208001 Factors Influencing the Mobilization of Inner-City African American Parents to Address the Harms of Secondhand Smoke Exposure

Tuesday, November 10, 2009

Jennifer R. Warren, PhD , Department of Communication, Rutgers, The State University of New Jersey, New Brunswick, NJ
Phyllis Sloan, MA , La Creche Early Childhood Development Center, Minneapolsi, MN
Brandi M. White, BAIS , School of Public Health, University of Minnesota, Minneapolis, MN
Michele Allen, MD, MS , Program of Health Disparities Research, Medical School, Univerity of Minnesota, Minneapolis, MN
Temitope Olaleye, MBChB , Program of Health Disparities Research, Medical School, Univerity of Minnesota, Minneapolis, MN
Kola Okuyemi, MD, MPH , Program of Health Disparities Research, Medical School, Univerity of Minnesota, Minneapolis, MN
Background: Children's secondhand smoke (SHS) exposure varies significantly in relation to socioeconomic status and ethnicity. The National Health and Nutrition Examination Survey 2001-2002 reports serum continine levels were highest among inner-city African American children under age 11. However, little is known about how to mobilize inner-city African American parent communities to address the harms of SHS exposure among young children. Objective: To identify the challenges and assets associated with mobilizing inner-city African American parents to address the harms due to secondhand smoke. Methods: Parent advisory board members on a community-based SHS reduction project participated in thirteen, 1-2 hour, audiotaped group interviews (3-7 participants each). Meetings were held in partnership with a partially subsidized child development center. Data were analyzed through an integrated framework using the PRECEED/PROCEDE and Social Ecological Models. Audio tapes and field notes were reviewed for recurring themes. Results: Parents perceived that stress, limited coping skills, and alcohol use limited the mobilization of parents. Other barriers included limited knowledge of the harms of SHS exposure. Useful intrapersonal assets included a cultural tradition of problem solving, creativity, and grit and determination. Community-level barriers included lack of access to education on harms of SHS exposure, neighborhood disorder, limited access housing/jobs, access to cheap cigarettes, and pro smoking norms. Conclusions: These findings suggest that neighborhood, cultural, and individual level factors be considered in the development of interventions addressing harms of SHS exposure among young children of inner-city parents.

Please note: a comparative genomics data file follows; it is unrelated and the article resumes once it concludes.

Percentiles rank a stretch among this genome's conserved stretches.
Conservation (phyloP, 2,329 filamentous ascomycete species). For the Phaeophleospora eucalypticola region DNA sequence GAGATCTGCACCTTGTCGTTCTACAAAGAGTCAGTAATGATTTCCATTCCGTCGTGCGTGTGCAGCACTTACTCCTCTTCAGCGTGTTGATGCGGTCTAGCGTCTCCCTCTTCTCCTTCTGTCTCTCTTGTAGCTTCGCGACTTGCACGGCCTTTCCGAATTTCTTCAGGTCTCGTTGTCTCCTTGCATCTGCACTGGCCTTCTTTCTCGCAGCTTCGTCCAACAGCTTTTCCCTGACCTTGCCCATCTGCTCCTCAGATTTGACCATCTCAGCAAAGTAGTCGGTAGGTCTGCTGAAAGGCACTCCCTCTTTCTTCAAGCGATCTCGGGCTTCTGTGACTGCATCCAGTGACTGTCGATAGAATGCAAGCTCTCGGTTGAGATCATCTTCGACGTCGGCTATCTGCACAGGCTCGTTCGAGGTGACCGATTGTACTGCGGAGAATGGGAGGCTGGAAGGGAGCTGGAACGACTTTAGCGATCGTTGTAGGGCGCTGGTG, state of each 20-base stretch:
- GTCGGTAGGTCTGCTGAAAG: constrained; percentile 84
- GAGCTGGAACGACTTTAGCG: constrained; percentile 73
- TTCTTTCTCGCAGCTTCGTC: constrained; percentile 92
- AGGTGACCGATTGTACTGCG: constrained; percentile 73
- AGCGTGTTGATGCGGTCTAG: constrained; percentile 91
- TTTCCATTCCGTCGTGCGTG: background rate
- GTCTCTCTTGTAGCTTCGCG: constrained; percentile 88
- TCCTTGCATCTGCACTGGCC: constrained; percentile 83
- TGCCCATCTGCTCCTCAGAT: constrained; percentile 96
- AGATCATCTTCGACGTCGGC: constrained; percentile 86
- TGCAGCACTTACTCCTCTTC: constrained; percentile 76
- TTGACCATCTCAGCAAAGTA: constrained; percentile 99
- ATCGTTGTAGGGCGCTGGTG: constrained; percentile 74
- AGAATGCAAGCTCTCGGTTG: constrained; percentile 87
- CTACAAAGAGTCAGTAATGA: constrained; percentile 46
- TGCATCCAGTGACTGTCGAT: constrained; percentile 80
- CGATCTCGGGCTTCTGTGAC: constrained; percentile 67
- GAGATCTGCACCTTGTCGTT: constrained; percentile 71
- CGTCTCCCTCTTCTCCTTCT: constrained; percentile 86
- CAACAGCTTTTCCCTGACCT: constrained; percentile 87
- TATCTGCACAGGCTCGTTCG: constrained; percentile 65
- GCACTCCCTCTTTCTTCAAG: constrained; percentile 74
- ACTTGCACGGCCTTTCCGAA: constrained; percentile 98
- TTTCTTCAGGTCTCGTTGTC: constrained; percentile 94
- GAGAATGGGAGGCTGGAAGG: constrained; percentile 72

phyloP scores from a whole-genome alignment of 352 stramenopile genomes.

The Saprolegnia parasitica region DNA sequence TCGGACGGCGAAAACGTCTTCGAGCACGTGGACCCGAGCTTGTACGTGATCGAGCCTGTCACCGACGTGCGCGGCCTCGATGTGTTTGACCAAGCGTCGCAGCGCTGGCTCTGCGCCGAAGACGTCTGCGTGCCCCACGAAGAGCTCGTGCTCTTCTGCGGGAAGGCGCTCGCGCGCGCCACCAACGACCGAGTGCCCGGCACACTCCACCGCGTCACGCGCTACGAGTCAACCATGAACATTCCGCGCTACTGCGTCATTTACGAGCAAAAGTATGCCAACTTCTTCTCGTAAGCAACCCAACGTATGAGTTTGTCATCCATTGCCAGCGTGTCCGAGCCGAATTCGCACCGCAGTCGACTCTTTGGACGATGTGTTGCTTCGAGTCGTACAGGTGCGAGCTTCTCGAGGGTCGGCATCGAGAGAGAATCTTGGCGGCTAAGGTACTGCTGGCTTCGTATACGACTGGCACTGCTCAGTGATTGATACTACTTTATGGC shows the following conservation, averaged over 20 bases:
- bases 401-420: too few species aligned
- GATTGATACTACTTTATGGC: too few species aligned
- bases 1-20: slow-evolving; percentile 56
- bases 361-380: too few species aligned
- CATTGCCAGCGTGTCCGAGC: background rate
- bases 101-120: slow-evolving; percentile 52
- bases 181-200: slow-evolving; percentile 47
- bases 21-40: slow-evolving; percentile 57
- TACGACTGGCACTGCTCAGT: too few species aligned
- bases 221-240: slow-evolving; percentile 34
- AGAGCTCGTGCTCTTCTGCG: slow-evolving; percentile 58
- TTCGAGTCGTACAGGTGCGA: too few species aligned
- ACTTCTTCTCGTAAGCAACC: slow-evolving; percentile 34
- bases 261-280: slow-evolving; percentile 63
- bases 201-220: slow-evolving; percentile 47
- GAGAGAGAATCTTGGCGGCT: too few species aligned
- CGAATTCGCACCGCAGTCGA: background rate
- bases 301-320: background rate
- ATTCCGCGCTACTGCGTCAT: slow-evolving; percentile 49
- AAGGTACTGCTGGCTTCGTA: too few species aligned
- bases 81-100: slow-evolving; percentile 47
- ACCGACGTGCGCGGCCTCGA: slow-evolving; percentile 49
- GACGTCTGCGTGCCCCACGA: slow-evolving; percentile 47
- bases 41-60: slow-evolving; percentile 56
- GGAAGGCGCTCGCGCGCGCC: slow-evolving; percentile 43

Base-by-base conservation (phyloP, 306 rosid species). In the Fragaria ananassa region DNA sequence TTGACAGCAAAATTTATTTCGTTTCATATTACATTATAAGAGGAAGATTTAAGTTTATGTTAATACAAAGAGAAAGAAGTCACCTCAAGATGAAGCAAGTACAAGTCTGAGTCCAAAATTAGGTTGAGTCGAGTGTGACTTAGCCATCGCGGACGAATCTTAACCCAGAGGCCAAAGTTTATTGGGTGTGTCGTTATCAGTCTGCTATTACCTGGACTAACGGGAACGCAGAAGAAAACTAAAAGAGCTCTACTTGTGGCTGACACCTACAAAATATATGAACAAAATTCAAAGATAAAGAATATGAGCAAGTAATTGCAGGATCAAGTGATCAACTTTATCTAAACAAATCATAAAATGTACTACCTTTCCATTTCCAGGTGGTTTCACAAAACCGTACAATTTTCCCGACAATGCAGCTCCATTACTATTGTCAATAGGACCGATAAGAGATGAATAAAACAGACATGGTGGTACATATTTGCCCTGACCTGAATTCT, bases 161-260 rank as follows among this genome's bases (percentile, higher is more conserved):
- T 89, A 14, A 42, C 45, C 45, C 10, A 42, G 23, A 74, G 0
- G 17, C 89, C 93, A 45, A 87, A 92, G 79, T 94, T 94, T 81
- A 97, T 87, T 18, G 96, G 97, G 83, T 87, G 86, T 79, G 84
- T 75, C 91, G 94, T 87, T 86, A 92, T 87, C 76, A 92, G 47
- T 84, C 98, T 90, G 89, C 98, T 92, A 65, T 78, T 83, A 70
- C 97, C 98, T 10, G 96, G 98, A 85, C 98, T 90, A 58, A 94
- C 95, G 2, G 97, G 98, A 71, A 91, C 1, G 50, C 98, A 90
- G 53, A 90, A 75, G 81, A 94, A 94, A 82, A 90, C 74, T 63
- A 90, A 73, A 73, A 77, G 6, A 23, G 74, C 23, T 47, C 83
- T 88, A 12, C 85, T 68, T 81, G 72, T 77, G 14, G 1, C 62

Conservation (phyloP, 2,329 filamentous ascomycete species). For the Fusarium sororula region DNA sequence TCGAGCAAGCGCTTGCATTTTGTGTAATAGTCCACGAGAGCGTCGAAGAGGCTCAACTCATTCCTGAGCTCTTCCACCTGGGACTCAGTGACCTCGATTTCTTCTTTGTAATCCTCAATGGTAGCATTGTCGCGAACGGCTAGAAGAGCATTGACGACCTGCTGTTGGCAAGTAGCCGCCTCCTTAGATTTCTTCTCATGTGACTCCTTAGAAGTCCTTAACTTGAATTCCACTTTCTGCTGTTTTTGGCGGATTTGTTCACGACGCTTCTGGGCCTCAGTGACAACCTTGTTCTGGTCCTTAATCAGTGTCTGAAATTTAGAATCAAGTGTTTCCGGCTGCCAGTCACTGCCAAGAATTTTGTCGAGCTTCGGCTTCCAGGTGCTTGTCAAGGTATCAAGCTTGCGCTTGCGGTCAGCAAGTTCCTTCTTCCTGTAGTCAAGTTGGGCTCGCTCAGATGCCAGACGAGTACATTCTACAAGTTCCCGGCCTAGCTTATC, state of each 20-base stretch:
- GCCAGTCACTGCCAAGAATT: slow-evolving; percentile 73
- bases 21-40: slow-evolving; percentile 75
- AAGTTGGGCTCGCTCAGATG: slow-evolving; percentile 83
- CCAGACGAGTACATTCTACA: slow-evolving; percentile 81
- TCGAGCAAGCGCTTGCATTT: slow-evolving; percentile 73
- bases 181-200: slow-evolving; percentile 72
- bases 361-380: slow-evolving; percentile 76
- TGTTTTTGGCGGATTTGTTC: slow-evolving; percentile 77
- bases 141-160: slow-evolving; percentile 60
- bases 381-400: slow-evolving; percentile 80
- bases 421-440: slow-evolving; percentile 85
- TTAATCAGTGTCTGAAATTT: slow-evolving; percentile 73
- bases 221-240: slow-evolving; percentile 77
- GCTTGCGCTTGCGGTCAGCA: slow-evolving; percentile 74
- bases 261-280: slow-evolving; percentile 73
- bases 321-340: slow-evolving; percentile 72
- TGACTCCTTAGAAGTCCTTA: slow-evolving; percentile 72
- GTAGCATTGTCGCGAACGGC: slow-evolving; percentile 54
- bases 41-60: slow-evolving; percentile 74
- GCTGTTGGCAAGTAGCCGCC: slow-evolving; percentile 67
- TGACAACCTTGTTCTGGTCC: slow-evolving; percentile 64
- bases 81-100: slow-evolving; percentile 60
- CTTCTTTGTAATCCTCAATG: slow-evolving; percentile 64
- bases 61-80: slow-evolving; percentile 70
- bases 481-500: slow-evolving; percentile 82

Learning Objectives:
To identify mutiple determinants impacting parent's ability to address the harms of secondhand smoke exposure among infants and young children.

Keywords: Child Health, Underserved Populations

Presenting author's disclosure statement:

Qualified on the content I am responsible for because: I have seven years research experience in health disparities supported by seven funding agencies. I also have a ph.d in health communication with a specialization in community-based prevention witin underserved communities. During my postdoctoral experience I conduct community based participatory resarch on the elimination of SHS in inner city and African American communities. I publish articles in peer reviewed journal addressing underserved populations and health, and an article in press on smoking restriction among African Americans based on a R01 funded clinical trial.
Any relevant financial relationships? No

I agree to comply with the American Public Health Association Conflict of Interest and Commercial Support Guidelines, and to disclose to the participants any off-label or experimental uses of a commercial product or service discussed in my presentation.